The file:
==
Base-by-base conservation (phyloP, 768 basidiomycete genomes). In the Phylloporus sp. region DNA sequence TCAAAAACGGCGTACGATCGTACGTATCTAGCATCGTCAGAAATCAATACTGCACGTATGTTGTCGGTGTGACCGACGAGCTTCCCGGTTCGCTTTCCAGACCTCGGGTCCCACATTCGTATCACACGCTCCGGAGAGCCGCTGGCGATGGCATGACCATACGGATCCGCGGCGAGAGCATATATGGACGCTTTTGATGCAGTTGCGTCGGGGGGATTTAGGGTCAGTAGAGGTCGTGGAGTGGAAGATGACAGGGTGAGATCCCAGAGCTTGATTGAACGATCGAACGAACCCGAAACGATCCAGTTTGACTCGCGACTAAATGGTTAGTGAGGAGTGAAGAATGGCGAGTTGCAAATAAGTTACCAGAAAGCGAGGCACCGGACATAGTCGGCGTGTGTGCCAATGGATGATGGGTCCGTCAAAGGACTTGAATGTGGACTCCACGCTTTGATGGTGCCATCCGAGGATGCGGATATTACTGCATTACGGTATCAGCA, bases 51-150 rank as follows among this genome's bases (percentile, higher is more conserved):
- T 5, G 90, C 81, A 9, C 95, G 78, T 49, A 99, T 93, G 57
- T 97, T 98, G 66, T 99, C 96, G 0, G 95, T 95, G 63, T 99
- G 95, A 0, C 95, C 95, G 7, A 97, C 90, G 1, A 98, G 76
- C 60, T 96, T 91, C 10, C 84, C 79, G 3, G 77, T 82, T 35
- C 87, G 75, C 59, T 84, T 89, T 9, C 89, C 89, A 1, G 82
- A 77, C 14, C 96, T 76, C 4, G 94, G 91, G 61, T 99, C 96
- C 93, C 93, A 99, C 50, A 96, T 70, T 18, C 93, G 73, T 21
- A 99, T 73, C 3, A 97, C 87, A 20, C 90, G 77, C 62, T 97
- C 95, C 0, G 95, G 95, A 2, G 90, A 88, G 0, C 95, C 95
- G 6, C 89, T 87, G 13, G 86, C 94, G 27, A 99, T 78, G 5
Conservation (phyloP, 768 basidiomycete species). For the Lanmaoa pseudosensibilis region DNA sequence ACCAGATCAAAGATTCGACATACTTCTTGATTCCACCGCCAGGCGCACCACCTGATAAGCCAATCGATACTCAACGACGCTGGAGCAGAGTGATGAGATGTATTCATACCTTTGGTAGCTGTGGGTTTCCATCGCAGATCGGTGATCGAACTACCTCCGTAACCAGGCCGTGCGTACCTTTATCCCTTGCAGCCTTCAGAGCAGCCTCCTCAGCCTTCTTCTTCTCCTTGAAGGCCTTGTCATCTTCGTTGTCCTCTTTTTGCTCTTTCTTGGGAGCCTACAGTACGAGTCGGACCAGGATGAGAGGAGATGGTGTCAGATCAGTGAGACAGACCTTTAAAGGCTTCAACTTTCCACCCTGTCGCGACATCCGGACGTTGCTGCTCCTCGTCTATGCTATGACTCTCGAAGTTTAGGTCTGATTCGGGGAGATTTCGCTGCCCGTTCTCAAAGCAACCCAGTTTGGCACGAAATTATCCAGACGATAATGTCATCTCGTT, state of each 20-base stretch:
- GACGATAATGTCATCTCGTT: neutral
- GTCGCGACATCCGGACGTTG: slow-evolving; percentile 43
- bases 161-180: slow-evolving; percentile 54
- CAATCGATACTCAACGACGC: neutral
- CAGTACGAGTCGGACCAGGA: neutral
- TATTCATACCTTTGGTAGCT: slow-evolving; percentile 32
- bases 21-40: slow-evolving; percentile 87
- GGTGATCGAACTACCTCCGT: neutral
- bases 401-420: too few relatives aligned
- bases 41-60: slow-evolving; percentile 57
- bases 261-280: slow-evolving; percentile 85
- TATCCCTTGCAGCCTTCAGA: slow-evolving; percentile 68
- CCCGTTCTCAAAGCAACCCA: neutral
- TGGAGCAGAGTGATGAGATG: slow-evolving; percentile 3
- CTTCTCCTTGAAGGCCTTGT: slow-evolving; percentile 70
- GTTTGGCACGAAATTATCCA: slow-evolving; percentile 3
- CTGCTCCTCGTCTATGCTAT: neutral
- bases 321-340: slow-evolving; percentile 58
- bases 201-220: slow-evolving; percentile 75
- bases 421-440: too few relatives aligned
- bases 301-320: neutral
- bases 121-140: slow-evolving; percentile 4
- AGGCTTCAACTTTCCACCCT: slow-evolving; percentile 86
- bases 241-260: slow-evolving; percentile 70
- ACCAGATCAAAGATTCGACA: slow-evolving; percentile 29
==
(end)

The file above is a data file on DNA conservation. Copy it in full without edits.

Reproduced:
Base-by-base conservation (phyloP, 768 basidiomycete genomes). In the Phylloporus sp. region DNA sequence TCAAAAACGGCGTACGATCGTACGTATCTAGCATCGTCAGAAATCAATACTGCACGTATGTTGTCGGTGTGACCGACGAGCTTCCCGGTTCGCTTTCCAGACCTCGGGTCCCACATTCGTATCACACGCTCCGGAGAGCCGCTGGCGATGGCATGACCATACGGATCCGCGGCGAGAGCATATATGGACGCTTTTGATGCAGTTGCGTCGGGGGGATTTAGGGTCAGTAGAGGTCGTGGAGTGGAAGATGACAGGGTGAGATCCCAGAGCTTGATTGAACGATCGAACGAACCCGAAACGATCCAGTTTGACTCGCGACTAAATGGTTAGTGAGGAGTGAAGAATGGCGAGTTGCAAATAAGTTACCAGAAAGCGAGGCACCGGACATAGTCGGCGTGTGTGCCAATGGATGATGGGTCCGTCAAAGGACTTGAATGTGGACTCCACGCTTTGATGGTGCCATCCGAGGATGCGGATATTACTGCATTACGGTATCAGCA, bases 51-150 rank as follows among this genome's bases (percentile, higher is more conserved):
- T 5, G 90, C 81, A 9, C 95, G 78, T 49, A 99, T 93, G 57
- T 97, T 98, G 66, T 99, C 96, G 0, G 95, T 95, G 63, T 99
- G 95, A 0, C 95, C 95, G 7, A 97, C 90, G 1, A 98, G 76
- C 60, T 96, T 91, C 10, C 84, C 79, G 3, G 77, T 82, T 35
- C 87, G 75, C 59, T 84, T 89, T 9, C 89, C 89, A 1, G 82
- A 77, C 14, C 96, T 76, C 4, G 94, G 91, G 61, T 99, C 96
- C 93, C 93, A 99, C 50, A 96, T 70, T 18, C 93, G 73, T 21
- A 99, T 73, C 3, A 97, C 87, A 20, C 90, G 77, C 62, T 97
- C 95, C 0, G 95, G 95, A 2, G 90, A 88, G 0, C 95, C 95
- G 6, C 89, T 87, G 13, G 86, C 94, G 27, A 99, T 78, G 5
Conservation (phyloP, 768 basidiomycete species). For the Lanmaoa pseudosensibilis region DNA sequence ACCAGATCAAAGATTCGACATACTTCTTGATTCCACCGCCAGGCGCACCACCTGATAAGCCAATCGATACTCAACGACGCTGGAGCAGAGTGATGAGATGTATTCATACCTTTGGTAGCTGTGGGTTTCCATCGCAGATCGGTGATCGAACTACCTCCGTAACCAGGCCGTGCGTACCTTTATCCCTTGCAGCCTTCAGAGCAGCCTCCTCAGCCTTCTTCTTCTCCTTGAAGGCCTTGTCATCTTCGTTGTCCTCTTTTTGCTCTTTCTTGGGAGCCTACAGTACGAGTCGGACCAGGATGAGAGGAGATGGTGTCAGATCAGTGAGACAGACCTTTAAAGGCTTCAACTTTCCACCCTGTCGCGACATCCGGACGTTGCTGCTCCTCGTCTATGCTATGACTCTCGAAGTTTAGGTCTGATTCGGGGAGATTTCGCTGCCCGTTCTCAAAGCAACCCAGTTTGGCACGAAATTATCCAGACGATAATGTCATCTCGTT, state of each 20-base stretch:
- GACGATAATGTCATCTCGTT: neutral
- GTCGCGACATCCGGACGTTG: slow-evolving; percentile 43
- bases 161-180: slow-evolving; percentile 54
- CAATCGATACTCAACGACGC: neutral
- CAGTACGAGTCGGACCAGGA: neutral
- TATTCATACCTTTGGTAGCT: slow-evolving; percentile 32
- bases 21-40: slow-evolving; percentile 87
- GGTGATCGAACTACCTCCGT: neutral
- bases 401-420: too few relatives aligned
- bases 41-60: slow-evolving; percentile 57
- bases 261-280: slow-evolving; percentile 85
- TATCCCTTGCAGCCTTCAGA: slow-evolving; percentile 68
- CCCGTTCTCAAAGCAACCCA: neutral
- TGGAGCAGAGTGATGAGATG: slow-evolving; percentile 3
- CTTCTCCTTGAAGGCCTTGT: slow-evolving; percentile 70
- GTTTGGCACGAAATTATCCA: slow-evolving; percentile 3
- CTGCTCCTCGTCTATGCTAT: neutral
- bases 321-340: slow-evolving; percentile 58
- bases 201-220: slow-evolving; percentile 75
- bases 421-440: too few relatives aligned
- bases 301-320: neutral
- bases 121-140: slow-evolving; percentile 4
- AGGCTTCAACTTTCCACCCT: slow-evolving; percentile 86
- bases 241-260: slow-evolving; percentile 70
- ACCAGATCAAAGATTCGACA: slow-evolving; percentile 29